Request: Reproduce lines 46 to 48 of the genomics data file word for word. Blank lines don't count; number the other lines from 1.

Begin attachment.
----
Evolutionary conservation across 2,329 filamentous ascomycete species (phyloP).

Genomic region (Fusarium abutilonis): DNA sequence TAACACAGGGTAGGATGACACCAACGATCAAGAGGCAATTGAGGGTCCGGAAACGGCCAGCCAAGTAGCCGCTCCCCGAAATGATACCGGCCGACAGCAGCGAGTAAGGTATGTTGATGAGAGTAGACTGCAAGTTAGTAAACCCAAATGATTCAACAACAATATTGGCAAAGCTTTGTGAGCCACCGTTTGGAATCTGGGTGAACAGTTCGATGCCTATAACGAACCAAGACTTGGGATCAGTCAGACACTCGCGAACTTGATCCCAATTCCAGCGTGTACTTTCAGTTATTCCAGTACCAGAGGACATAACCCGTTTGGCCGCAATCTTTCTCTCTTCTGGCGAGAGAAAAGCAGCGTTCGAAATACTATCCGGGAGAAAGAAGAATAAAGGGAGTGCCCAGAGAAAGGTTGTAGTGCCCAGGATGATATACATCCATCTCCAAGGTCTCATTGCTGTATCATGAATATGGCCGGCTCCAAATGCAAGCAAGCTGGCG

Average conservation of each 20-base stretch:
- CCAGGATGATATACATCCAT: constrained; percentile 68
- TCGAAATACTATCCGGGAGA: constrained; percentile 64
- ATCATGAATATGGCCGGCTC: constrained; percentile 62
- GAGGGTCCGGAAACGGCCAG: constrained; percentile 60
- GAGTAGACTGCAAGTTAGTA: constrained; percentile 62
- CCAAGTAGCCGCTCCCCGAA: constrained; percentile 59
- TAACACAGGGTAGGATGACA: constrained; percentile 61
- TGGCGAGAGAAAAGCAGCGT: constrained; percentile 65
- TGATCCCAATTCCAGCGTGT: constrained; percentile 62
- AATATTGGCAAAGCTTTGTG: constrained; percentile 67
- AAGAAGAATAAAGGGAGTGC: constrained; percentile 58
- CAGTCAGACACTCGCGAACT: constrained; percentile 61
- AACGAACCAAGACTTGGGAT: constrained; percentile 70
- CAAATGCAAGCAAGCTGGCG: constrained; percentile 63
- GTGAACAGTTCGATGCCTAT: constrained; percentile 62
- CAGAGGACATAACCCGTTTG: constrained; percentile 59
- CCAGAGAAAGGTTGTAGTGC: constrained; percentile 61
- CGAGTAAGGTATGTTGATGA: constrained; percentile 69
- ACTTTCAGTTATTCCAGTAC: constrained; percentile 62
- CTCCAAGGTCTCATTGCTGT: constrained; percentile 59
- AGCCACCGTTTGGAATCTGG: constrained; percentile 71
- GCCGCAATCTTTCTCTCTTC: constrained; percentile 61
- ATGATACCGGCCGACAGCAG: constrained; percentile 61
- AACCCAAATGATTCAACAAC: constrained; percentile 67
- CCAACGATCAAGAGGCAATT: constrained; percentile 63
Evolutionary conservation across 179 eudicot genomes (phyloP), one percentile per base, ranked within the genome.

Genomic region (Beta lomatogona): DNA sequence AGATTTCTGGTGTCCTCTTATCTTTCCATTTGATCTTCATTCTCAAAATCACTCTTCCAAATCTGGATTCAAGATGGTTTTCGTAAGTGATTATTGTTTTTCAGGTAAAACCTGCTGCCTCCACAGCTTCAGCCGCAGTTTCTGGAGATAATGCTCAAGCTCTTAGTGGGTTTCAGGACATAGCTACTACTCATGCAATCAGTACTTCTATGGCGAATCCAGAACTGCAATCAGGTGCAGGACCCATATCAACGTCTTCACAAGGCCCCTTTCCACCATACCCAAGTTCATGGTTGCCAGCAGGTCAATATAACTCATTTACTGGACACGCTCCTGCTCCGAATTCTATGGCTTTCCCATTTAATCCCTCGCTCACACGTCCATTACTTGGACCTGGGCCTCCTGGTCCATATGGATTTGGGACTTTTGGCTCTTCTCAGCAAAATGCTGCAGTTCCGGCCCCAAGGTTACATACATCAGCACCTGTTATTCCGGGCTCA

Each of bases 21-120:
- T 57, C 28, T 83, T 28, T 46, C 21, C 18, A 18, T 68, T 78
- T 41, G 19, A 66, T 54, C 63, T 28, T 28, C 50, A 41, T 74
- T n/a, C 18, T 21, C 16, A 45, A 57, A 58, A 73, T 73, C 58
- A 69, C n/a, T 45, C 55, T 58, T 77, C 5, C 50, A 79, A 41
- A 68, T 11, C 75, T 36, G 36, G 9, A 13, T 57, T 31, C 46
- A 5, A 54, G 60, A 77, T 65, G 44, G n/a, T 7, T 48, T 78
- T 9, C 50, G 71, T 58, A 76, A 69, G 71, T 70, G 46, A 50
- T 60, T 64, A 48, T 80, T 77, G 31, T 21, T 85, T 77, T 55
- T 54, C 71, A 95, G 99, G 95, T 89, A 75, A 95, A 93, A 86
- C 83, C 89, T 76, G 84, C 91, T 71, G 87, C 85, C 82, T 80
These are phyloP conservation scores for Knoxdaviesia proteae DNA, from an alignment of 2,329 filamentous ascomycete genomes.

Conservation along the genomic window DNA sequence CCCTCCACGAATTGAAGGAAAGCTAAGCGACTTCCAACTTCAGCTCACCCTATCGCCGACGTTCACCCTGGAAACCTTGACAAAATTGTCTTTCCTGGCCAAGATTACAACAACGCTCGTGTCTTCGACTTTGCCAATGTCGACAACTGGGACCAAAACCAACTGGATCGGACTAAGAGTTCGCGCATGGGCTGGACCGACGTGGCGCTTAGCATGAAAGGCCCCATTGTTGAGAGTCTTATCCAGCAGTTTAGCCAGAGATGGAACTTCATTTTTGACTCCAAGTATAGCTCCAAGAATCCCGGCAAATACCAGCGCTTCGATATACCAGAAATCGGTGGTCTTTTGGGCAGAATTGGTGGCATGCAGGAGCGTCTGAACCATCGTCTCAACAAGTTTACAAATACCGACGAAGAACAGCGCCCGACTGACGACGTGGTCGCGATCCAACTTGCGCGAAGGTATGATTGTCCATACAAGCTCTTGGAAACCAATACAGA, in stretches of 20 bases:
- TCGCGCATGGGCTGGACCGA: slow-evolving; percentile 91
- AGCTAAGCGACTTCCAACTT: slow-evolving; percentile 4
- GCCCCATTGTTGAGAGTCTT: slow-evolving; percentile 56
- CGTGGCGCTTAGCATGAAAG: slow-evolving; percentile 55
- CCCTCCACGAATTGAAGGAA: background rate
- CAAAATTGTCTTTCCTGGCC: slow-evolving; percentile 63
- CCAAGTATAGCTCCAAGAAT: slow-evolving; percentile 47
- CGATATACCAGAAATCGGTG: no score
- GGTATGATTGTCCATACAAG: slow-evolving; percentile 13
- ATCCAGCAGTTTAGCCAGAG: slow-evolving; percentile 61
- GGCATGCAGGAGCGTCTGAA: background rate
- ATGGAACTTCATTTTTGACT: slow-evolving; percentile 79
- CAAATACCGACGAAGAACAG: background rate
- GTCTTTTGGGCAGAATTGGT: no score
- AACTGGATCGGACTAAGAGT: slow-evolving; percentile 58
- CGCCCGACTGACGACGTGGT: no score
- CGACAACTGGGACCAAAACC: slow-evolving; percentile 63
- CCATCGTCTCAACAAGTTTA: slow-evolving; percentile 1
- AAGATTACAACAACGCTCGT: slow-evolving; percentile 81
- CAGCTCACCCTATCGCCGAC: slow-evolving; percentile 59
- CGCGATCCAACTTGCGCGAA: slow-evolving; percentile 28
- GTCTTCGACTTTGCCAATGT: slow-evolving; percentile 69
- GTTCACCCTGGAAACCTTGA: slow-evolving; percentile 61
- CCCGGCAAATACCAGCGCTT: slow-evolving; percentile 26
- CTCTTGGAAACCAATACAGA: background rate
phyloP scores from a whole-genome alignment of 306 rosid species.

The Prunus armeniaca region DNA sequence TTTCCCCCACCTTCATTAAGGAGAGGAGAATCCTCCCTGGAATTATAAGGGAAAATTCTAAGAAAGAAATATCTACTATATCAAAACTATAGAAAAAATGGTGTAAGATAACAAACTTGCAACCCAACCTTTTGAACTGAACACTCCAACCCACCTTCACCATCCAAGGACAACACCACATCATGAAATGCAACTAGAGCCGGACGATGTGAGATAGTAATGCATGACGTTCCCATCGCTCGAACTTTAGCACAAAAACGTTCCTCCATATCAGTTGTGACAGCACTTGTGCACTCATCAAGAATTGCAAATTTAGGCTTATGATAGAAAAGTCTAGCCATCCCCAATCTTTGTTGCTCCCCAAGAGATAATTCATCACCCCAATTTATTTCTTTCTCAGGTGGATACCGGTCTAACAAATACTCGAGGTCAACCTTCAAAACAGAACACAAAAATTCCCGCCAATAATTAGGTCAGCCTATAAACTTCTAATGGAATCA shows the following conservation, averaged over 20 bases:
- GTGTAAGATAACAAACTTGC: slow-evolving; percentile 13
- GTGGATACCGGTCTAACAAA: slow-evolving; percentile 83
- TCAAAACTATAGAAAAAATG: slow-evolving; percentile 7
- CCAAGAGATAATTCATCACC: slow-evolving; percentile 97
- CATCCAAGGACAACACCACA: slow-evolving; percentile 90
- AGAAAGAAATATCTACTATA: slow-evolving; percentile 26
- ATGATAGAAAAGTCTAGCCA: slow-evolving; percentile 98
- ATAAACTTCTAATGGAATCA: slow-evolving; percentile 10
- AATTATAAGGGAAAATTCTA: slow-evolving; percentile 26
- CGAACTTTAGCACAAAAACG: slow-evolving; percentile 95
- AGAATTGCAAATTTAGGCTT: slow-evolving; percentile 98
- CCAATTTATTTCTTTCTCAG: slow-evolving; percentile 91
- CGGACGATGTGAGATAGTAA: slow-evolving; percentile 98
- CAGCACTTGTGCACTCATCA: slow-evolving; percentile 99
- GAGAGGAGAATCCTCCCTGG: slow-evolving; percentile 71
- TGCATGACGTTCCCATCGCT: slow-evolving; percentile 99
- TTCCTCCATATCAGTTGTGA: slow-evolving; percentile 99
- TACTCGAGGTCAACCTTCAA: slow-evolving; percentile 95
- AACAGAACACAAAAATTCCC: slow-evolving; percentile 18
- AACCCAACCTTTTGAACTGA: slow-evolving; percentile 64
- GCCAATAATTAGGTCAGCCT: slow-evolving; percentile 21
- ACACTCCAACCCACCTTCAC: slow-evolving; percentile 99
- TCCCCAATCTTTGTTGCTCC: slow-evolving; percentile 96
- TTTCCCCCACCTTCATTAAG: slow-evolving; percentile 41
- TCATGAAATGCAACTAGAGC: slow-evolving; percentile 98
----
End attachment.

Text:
- GCCCCATTGTTGAGAGTCTT: slow-evolving; percentile 56
- CGTGGCGCTTAGCATGAAAG: slow-evolving; percentile 55
- CCCTCCACGAATTGAAGGAA: background rate